The lawsuit claims that Georgia’s decision to prohibit hormone therapy while permitting physicians to prescribe puberty blockers could have significant adverse consequences for transgender children.
Four Georgia families have filed a lawsuit seeking to prevent the state from enforcing a recently-enacted ban on so-called gender-affirming care.
According to Georgia Public Radio, the law—which will take effect on July 1st—prohibits physicians from performing gender-affirming care on any transgender person under the age of 18.
Gender-affirming care, notes Georgia Public Radio, can include hormone therapy and irreversible surgical procedures.
The law, Senate Bill 140, does permit doctors to prescribe puberty blockers for underage transgender children.
However, some physicians claim that the long-term use of puberty blockers could be unsafe, and that any treatment should also include more intensive hormone therapy.
The American Civil Liberties Union, one of three organizations representing the four families, said that Georgia’s decision to permit puberty blockers while banning hormone therapy is “misguided.”
“Puberty blockers act as a bridge to the next decision point for parents, youth, and their doctors,” the American Civil Liberties Union said in a statement. “Allowing transgender adolescents the use of puberty blockers while banning them from receiving hormonal care is constructing a bridge to nowhere.”
All four of the plaintiff families, who are referred to in court documents only by pseudonyms, claim that the ban on gender-affirming care deprives them of their right to make informed decisions pertaining to their children’s medical treatment.
“This law is targeting transgender youth, their families, and the providers who are following the standards of care,” plaintiff Emma Koe said. “It is taking away my right as a parent to decide what medical care is best for my daughter.”
“Having access to gender-affirming care means my daughter can be the girl she has always known she is,” Koe added. “She can grow, develop, and live a happy, authentic life just like any other child in Georgia.”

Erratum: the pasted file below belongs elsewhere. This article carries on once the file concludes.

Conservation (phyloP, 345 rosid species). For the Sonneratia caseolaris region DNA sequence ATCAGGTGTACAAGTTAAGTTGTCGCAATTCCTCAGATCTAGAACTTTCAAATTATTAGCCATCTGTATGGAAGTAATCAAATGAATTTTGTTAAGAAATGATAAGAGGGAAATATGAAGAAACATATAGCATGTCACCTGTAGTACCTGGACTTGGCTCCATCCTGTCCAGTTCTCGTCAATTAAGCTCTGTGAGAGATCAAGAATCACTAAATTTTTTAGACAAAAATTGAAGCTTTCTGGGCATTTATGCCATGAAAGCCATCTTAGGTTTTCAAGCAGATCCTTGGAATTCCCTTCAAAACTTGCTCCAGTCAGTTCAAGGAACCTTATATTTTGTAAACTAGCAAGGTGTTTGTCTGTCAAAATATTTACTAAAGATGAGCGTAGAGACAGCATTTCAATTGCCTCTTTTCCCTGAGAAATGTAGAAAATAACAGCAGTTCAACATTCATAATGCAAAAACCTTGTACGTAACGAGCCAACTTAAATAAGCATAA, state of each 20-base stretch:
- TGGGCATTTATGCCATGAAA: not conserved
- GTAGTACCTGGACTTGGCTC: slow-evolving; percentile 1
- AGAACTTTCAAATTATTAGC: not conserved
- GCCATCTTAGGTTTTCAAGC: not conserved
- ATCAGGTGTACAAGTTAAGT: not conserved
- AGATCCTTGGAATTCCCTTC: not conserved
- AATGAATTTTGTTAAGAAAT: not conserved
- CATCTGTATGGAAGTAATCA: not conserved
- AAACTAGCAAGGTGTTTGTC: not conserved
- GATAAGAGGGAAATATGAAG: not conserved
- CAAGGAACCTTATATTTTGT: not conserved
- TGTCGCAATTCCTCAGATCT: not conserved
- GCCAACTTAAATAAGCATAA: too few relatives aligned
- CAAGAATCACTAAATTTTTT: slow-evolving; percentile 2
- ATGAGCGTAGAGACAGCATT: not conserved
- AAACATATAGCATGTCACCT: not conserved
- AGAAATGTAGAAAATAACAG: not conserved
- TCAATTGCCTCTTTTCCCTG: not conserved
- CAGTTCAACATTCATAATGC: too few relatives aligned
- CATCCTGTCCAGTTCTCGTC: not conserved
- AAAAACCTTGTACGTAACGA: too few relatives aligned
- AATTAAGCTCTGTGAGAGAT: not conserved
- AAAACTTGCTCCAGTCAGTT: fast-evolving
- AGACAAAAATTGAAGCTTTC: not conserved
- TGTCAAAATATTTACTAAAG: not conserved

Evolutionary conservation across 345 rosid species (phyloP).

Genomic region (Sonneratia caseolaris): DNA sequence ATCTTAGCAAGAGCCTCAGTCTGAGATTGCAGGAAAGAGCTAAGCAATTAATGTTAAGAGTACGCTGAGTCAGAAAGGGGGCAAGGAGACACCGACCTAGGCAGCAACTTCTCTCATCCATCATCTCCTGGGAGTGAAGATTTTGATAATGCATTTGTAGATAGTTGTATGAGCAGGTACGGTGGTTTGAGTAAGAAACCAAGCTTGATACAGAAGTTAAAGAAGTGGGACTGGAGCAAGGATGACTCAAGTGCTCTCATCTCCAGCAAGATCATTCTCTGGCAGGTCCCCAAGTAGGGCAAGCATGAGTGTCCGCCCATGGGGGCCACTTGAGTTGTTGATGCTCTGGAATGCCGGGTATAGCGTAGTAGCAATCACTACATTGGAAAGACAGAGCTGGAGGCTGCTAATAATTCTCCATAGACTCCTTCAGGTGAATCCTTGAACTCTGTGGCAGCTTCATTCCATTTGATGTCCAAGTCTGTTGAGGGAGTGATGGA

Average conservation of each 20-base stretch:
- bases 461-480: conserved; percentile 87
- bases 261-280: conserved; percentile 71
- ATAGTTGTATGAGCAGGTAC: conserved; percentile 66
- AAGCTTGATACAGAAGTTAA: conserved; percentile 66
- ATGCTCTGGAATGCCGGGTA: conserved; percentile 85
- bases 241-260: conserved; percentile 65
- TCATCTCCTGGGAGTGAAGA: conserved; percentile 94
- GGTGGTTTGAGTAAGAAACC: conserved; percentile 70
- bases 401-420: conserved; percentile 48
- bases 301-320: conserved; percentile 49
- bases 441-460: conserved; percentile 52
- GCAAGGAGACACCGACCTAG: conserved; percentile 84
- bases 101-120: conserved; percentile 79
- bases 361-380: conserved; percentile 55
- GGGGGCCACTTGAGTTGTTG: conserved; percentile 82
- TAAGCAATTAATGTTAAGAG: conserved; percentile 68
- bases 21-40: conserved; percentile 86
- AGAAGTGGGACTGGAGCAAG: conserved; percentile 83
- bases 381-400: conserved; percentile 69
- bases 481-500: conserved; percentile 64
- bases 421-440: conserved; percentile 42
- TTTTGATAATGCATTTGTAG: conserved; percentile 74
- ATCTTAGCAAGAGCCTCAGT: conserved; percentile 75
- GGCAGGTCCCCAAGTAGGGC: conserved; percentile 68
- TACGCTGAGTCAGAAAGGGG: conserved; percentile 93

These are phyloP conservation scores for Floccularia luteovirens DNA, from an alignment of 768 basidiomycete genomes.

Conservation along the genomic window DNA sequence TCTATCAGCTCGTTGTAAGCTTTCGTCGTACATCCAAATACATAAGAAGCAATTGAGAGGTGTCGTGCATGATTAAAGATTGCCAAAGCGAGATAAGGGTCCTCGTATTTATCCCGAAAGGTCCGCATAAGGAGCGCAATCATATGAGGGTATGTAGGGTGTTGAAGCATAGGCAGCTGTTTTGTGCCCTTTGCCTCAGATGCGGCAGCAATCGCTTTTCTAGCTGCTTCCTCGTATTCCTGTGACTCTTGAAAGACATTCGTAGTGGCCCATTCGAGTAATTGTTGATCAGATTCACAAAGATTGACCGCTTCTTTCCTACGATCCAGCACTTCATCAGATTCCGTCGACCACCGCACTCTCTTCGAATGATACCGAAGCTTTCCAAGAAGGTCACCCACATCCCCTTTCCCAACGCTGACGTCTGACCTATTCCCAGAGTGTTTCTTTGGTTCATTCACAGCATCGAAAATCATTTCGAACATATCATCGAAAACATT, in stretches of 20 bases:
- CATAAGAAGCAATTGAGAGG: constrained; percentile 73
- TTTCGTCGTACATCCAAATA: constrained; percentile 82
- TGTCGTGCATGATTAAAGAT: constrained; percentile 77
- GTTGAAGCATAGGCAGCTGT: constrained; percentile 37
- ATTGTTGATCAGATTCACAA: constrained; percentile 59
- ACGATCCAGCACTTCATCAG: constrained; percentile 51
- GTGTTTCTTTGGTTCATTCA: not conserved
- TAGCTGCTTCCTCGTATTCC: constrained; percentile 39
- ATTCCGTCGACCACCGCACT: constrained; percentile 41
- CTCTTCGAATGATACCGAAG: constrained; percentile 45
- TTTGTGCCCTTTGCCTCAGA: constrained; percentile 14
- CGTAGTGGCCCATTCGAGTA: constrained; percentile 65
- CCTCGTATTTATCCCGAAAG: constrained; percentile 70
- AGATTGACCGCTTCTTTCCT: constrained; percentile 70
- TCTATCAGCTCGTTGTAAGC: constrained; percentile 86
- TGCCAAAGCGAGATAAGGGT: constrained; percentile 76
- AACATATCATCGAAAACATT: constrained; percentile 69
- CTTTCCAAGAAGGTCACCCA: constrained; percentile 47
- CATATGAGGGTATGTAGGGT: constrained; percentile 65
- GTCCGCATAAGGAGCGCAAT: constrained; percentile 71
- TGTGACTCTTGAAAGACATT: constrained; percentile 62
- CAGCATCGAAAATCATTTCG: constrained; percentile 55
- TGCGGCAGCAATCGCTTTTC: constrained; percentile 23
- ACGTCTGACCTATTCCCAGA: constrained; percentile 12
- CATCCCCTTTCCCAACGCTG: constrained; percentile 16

The Southern Poverty Law Center, which is also representing plaintiffs in the claim, said that prohibitions on the extent or availability of care are cruel.
“Prohibiting access to necessary medical care is just cruel,” S.P.L.C. attorney Beth Littrell said in a statement. “Laws like this are predicated on prejudice, misinformation, and manufactured fears, and they are as indefensible as they are unconstitutional.”
Kara Richardson, a spokesperson for Georgia Attorney General Chris Carr, said that the Attorney General’s Office has yet to receive a copy of the lawsuit.
“That said, the Attorney General will do his job, which includes defending laws passed by the General Assembly and signed by the Governor,” Richardson said.
Georgia Public Radio notes that a similar ban was recently struck down by a federal court in Arkansas.
In that ruling, the judge said that any far-ranging ban on gender-affirming care violates families’ First, Fifth, and Fourteenth Amendment rights.
The court also found that restrictions on gender-affirming care have the potential to injure minors.
Other Republican-led states—including Alabama, Arizona, Florida, Idaho, Indiana, Iowa, Kentucky, Mississippi, Missouri, Montana, Nebraska, North Dakota, Oklahoma, Tennessee, Texas, Utah, South Dakota, and West Virginia—have passed or enacted similar restrictions on gender-affirming care.